Full list of 2017 Newsmakers of the Year


Despite his controversial rhetoric on a variety of national issues, Trump has remained a staunch supporter of women’s golf, and he became the first sitting president to attend the U.S. Women’s Open.

An honorary chairman of the Presidents Cup, Trump also flew to Liberty National for the biennial team event, where he presented the trophy to the U.S. team and dedicated the victory to the hurricane victims in Texas, Florida and Puerto Rico.

In late November, amid tweets about the national anthem, Turkey, Egypt and Time Magazine, Trump announced that he was playing a round in South Florida with Woods and world No. 1 Dustin Johnson.

Yes, that too became a headline, just like everything else Trump did in 2017.


Playing with the pros

Tiger, DJ and Faxon

Article: Video, images from Tiger, DJ's round with Trump

Article: After DJ and Tiger, Trump plays golf with Jack

Rory faces criticism

Article: Rory: Round with Trump about respect for presidency

Article: Rory: Round with Trump not a 'political statement'


President at the Presidents Cup


Video: President Trump makes the rounds at Liberty National

Article: President Trump presents trophy to U.S. team

Article: Stricker: 'Great thrill' to get trophy from Trump


Purported round of 73 with Lindsey Graham

Article: Senator tweets Trump shot 73 in windy, wet conditions

Article: Graham offers details on Trump's round of 73


Cart on the green


Article: Trump appears to drive cart on Bedminster green


Presence and protests at U.S. Women's Open


Article: Trump makes presidential history at Women's Open

Article: Trump supporters, protesters clash near Women's Open

Article: UltraViolet takes protest inside Trump National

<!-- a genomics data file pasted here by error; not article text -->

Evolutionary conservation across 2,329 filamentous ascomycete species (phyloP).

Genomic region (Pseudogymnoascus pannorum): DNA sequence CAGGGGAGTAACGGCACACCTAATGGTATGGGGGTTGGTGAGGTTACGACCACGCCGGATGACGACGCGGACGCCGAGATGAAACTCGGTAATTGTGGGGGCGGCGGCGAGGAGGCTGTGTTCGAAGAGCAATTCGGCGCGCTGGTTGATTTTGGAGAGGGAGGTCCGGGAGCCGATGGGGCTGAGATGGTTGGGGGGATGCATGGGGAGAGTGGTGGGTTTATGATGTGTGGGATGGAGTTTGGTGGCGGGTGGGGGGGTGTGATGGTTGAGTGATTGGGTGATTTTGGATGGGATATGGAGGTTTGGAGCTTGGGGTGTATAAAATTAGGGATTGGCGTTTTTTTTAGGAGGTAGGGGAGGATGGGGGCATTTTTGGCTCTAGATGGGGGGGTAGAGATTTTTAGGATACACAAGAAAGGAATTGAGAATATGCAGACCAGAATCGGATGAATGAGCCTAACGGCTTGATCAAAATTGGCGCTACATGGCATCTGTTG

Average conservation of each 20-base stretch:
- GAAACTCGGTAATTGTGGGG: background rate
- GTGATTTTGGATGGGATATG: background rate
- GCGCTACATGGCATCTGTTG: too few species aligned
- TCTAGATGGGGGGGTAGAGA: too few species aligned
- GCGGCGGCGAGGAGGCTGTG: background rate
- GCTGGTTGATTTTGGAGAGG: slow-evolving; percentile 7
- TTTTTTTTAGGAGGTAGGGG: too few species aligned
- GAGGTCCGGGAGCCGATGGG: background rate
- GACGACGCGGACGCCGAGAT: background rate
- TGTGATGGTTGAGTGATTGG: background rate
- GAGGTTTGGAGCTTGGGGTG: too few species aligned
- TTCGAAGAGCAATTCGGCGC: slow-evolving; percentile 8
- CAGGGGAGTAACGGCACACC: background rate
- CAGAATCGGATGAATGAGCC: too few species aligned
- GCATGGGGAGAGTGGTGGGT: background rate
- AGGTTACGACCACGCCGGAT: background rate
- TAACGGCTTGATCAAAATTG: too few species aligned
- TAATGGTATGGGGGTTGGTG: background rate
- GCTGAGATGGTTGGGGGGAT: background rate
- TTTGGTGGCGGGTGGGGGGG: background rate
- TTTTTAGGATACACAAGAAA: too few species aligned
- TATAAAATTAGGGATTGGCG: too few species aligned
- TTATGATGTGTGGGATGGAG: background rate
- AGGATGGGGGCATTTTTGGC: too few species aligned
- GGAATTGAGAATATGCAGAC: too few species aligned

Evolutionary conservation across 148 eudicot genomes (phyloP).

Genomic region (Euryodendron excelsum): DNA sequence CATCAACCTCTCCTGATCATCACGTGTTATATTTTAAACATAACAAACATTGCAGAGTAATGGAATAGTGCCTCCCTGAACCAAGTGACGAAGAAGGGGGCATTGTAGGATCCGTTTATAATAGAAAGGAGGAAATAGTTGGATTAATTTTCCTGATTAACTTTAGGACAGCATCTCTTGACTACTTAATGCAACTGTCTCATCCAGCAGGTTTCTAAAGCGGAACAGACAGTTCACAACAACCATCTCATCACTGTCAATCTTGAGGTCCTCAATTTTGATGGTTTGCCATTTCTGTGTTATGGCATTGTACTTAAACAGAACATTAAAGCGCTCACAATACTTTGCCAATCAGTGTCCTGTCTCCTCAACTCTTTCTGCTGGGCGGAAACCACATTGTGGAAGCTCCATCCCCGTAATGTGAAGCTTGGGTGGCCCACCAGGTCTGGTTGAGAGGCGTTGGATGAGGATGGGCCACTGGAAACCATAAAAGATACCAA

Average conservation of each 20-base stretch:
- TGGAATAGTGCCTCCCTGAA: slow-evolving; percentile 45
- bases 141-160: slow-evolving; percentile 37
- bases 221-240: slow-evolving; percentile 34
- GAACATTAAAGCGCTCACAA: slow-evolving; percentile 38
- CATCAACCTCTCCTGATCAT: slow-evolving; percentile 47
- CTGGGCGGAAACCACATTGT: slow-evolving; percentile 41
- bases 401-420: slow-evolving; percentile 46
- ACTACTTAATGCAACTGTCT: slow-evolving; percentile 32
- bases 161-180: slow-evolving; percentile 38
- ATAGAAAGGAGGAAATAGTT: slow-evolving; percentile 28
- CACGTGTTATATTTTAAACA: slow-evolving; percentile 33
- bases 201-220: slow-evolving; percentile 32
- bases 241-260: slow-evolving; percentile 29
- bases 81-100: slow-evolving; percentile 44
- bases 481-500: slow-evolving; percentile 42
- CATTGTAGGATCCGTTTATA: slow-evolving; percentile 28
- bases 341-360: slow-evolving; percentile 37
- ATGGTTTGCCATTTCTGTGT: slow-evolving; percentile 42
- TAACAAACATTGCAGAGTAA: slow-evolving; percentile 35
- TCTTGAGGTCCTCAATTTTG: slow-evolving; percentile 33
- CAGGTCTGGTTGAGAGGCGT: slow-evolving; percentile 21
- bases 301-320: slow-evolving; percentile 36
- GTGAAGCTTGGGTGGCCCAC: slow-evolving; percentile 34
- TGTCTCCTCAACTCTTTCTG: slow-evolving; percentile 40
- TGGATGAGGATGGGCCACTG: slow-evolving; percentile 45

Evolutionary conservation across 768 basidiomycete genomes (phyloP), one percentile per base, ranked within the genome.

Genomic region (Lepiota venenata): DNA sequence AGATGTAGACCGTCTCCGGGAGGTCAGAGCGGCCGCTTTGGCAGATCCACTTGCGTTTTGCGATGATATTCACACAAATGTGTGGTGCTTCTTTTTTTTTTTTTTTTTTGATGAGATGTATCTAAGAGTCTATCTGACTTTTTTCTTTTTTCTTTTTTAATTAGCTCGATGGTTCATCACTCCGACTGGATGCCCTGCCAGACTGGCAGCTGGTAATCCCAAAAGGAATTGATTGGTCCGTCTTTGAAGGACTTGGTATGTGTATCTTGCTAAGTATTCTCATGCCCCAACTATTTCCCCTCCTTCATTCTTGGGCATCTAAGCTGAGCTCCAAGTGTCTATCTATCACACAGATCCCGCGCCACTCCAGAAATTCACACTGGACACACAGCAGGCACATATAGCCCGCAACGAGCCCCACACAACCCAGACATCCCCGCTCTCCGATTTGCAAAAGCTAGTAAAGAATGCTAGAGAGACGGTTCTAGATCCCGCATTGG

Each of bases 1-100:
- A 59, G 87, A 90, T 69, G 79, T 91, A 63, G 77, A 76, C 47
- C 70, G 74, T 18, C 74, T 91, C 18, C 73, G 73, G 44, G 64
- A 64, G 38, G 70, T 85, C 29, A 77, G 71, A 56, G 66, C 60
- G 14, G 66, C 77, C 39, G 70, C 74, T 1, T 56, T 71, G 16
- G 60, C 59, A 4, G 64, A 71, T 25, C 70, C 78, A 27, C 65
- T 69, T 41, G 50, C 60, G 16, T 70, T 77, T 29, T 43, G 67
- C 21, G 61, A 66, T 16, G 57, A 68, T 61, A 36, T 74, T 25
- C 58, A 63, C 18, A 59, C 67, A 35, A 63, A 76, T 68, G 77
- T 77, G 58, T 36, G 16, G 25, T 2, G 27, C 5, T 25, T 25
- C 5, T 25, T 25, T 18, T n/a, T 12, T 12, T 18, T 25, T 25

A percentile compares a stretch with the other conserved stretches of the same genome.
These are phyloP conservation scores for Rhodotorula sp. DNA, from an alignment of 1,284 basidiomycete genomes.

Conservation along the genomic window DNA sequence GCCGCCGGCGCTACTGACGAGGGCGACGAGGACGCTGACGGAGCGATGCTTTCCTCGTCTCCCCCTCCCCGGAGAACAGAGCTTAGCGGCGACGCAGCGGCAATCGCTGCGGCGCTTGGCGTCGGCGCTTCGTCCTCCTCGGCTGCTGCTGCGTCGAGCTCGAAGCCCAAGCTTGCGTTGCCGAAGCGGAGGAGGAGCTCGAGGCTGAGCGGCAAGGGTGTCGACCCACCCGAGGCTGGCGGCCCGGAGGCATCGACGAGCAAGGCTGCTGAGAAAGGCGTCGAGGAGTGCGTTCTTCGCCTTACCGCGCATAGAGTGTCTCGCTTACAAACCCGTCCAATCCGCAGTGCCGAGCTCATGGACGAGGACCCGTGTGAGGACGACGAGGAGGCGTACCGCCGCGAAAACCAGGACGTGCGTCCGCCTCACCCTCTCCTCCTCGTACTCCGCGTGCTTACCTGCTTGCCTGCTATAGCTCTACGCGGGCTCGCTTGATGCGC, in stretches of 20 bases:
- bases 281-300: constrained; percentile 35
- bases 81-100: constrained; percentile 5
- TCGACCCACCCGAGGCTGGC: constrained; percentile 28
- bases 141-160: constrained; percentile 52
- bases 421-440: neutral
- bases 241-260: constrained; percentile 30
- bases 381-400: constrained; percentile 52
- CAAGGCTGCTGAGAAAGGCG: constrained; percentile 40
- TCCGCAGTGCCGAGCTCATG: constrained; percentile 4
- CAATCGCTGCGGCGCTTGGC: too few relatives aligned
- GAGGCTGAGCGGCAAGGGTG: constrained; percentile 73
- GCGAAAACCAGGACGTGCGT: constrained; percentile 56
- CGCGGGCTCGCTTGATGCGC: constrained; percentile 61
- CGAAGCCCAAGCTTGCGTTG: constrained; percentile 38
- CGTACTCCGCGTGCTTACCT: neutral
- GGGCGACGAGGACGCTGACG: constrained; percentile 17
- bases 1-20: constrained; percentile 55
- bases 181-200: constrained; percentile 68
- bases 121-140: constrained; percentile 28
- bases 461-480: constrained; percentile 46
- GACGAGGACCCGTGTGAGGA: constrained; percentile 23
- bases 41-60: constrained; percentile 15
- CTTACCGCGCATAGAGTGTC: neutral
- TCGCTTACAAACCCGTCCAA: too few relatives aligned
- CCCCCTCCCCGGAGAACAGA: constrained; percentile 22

Photo gallery: President Trump at the U.S. Women's Open


Trump golf properties

Vandalism

Article: Environmental group vandalizes Trump golf course

Article: Man accused of vandalizing four Trump courses

Finances


Article: Two Trump courses in Scotland losing millions

Article: Eric Trump denies Russia helped fund golf courses

Article: Trump company ordered to pay $5.77M in dues dispute

Reportedly fake TIME covers


Article: Trump clubs display fake Time magazine cover


Trump apologizes for voter-fraud story

Report: Trump's voter fraud claim tied to Langer

Langer: Trump 'apologized' for story mix-up


Pros comment on the president

Article: Players defend Trump at Senior PGA Championship

Article: Trump congratulates Daly; Daly congratulates Trump

Getty Images

Newsmakers of the Year: Top 10 in 2017

By Golf Channel DigitalDecember 15, 2017, 12:30 pm

Spieth, Thomas headline winter break trip to Cabo

By Grill Room TeamDecember 15, 2017, 1:05 am

Justin Thomas and Jordan Spieth. Really good at golf. Really good at vacationing.

With #SB2K18 still months away, Thomas and Spieth headlined a vacation to Cabo San Lucas, and this will shock you but it looks like they had a great time.

Spring break veteran Smylie Kaufman joined the party, as did Thomas' roommate, Tom Lovelady, who continued his shirtless trend.

The gang played all the hits, including shoeless golf in baketball jerseys and late nights with Casamigos tequila.

Image via tom.lovelady on Instagram.

In conclusion, it's still good to be these guys.